By Alex Lindsay
The Current Range of The Gray Wolf
In the United States, there are an estimated 14,000 gray wolves (Wolf Conservation Center). This number may seem high for a species on the endangered list, however, the current number is dismal compared to the species at their peak. In fact, in the contiguous United States, the gray wolf population is only at 6% of what their capacity once was (International Wolf Center). In their prime, gray wolves roamed thousands of miles, ranging as far north as the Canadian Arctic and as far south as India. Over time, however, human activity has made most of the globe an undesirable habitat for the species. The gray wolf only occupies 2/3 of their former range worldwide and down to 10% of their original range in the United States (Wolf Conservation Center).
Gray Wolves and The Endangered Species Act
As the number of Gray Wolves began to decrease in the United States, the U.S Fish and Wildlife Service listed the gray wolf as endangered in 1974 (Center for Biological Diversity). In 1995, gray wolves were successfully reintroduced to the Northern Rocky Mountain Region. It was found that the reintroduction of wolves was so successful that in 2009 the wolves in this region no longer needed the protection of the Endangered Species Act (Bruskotter). It is important to note that the population of wolves did not increase until they were listed as endangered, and one can infer that the increased population of wolves can be associated with being listed as endangered. While they are no longer on the endangered species list, wolves still have some federal and state protections in regulating the population.
Are Populations in Oregon Successful?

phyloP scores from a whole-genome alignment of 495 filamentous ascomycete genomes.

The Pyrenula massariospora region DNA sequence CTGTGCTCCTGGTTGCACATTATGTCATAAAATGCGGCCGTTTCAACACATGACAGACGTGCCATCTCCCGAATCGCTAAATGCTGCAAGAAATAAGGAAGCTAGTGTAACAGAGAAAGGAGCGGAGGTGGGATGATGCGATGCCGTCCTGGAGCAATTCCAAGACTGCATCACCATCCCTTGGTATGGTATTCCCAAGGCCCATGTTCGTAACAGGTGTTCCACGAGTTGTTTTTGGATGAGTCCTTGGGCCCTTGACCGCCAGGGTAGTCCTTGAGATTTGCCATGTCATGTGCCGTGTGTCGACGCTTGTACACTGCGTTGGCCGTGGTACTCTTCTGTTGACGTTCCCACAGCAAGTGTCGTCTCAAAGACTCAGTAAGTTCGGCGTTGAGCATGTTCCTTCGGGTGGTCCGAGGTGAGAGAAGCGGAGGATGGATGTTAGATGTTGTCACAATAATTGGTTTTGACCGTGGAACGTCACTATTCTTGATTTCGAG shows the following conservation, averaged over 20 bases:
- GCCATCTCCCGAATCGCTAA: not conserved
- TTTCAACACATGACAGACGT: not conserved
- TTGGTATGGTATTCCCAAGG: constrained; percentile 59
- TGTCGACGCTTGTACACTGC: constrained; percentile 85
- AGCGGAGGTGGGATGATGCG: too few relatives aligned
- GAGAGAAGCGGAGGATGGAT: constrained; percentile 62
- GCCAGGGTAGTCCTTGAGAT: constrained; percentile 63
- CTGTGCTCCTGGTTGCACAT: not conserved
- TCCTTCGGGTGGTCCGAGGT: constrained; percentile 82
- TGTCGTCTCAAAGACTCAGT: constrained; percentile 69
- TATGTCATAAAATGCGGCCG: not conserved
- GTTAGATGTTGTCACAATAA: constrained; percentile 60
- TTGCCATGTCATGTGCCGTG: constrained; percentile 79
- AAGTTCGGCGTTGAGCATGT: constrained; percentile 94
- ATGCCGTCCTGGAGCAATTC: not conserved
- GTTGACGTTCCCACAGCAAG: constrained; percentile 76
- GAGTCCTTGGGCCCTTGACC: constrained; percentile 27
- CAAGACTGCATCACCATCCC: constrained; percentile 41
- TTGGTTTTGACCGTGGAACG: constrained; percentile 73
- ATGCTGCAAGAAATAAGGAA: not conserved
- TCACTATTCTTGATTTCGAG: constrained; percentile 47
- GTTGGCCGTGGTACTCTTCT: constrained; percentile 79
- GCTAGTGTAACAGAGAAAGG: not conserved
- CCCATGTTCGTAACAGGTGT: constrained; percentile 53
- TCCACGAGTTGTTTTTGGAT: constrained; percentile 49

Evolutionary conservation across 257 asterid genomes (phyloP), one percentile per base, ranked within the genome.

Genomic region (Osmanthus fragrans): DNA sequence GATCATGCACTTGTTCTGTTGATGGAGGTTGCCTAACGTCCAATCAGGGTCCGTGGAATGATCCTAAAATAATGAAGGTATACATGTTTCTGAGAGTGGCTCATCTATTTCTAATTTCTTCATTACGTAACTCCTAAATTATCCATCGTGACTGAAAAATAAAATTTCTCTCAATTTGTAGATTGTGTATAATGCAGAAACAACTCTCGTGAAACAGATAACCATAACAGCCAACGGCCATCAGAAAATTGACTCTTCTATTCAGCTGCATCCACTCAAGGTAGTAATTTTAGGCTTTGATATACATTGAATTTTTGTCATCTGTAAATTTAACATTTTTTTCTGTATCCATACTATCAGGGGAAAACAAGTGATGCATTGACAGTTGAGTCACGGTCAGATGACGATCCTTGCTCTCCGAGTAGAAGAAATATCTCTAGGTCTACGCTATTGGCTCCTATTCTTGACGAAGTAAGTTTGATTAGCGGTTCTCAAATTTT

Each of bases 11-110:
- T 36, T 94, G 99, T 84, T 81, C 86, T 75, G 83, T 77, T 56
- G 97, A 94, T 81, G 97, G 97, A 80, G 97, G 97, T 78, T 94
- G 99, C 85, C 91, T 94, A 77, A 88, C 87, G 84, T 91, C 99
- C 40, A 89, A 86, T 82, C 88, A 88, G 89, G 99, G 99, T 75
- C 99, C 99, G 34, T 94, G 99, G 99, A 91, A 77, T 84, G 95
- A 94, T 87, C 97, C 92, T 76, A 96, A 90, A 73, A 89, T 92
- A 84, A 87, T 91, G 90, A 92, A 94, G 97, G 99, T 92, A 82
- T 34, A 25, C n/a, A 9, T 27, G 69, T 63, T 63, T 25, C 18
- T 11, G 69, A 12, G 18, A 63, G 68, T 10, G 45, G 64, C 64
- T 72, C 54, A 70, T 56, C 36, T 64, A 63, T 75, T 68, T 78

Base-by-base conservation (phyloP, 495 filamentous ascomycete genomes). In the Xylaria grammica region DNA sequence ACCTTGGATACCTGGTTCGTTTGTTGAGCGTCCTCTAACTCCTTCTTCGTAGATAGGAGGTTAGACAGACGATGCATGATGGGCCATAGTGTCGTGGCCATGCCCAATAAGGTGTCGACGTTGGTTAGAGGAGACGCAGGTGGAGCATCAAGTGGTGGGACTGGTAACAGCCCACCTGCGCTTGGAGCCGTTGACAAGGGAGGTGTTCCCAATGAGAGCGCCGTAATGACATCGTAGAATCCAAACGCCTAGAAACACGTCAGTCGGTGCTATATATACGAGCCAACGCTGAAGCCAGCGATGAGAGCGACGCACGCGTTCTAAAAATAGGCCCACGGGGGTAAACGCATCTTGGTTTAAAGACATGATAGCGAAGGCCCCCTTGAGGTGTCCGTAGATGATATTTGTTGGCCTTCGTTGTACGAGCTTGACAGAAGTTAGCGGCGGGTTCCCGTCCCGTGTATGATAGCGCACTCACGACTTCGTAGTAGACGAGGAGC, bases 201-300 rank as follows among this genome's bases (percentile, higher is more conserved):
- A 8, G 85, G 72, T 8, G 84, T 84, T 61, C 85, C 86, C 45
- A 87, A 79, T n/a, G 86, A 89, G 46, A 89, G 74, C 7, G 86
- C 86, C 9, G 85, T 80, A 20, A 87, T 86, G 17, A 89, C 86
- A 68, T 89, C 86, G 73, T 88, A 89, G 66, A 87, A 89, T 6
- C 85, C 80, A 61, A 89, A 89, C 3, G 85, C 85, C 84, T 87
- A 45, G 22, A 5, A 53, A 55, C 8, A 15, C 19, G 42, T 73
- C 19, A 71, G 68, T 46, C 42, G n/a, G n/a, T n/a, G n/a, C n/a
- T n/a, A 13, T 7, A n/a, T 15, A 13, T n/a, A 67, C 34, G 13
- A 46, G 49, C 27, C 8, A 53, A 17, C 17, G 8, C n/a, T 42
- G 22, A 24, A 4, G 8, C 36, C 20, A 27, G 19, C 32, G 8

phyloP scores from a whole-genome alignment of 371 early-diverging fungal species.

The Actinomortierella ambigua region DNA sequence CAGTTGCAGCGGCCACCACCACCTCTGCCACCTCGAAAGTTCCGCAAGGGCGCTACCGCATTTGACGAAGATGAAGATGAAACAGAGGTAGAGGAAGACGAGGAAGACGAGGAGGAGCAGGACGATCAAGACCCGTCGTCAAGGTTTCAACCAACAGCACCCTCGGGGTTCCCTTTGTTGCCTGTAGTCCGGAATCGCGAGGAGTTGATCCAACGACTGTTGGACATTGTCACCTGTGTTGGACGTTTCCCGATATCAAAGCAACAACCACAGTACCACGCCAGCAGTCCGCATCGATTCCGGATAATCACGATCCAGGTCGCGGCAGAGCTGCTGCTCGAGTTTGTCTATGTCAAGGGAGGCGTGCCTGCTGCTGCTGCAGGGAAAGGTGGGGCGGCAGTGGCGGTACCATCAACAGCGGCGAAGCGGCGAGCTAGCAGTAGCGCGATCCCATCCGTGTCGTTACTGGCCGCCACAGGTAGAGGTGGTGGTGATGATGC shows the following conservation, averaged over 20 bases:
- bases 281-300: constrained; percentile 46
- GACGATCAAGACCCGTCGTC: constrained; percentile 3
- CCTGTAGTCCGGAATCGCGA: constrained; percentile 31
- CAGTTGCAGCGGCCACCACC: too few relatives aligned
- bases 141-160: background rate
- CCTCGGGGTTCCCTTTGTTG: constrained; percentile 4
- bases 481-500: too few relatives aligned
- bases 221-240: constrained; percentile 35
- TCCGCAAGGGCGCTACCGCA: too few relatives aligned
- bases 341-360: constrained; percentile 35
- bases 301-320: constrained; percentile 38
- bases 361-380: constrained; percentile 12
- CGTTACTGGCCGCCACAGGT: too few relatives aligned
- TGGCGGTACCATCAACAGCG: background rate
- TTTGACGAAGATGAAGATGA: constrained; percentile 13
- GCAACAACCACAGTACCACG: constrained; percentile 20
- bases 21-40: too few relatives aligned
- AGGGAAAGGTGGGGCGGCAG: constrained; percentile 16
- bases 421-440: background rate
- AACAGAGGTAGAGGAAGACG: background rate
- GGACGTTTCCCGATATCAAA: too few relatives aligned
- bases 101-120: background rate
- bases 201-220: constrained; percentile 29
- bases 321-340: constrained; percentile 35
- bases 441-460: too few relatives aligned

The same success can be said about gray wolves in Oregon, though the increase in population has not been as dramatic as in the Northern Rocky Mountain Region. The species was removed from Oregon’s Endangered Species Act on November 9, 2015, but the wolf population has continued to grow despite being delisted thanks to the careful management of the wolves through the Oregon Wolf Conservation and Management Plan. However, the population in Oregon in 2015 was a minimum of 110 wolves and only grew by 48 wolves from 2015 to April of 2020 (Landers; Wolf Conservation Center). With only 158 wolves in Oregon as of April 2020, it is questionable why the species was removed from state protection. It is true that gray wolves may never roam the United States like they once did, however, conservationists from around the nation are working diligently to ensure the gray wolf populations will continue to thrive.
Bruskotter, Jeremy T., et al. “Are Gray Wolves Endangered in the Northern Rocky Mountains? A Role for Social Science in Listing Determinations.” BioScience, vol. 60, no. 11, Dec. 2010, pp. 941–948., doi:10.1525/bio.2010.60.11.10.
Center For Biological Diversity. “U.S. Wolf Action Timeline.” Center For Biological Diversity, Center For Biological Diversity, 2017, www.biologicaldiversity.org/campaigns/gray_wolves/action_timeline.html.
International Wolf Center. “Are Wolves Endangered.” International Wolf Center, International Wolf Center, n.d., wolf.org/are-wolves-endangered/.
Landers, Rich. “Oregon Wolves Continue to Expand, 2015 Report Shows.” The Spokesman-Review, The Spokesman-Review, 1 Mar. 2016, www.spokesman.com/blogs/outdoors/2016/mar/01/oregon-wolves-continue-expand-2015-report-shows/.
Wolf Conservation Center. “How Many Wild Wolves Are in the United States?” Wolf Conservation Center, Wolf Conservation Center, 2020, nywolf.org/learn/u-s-wolf-populations/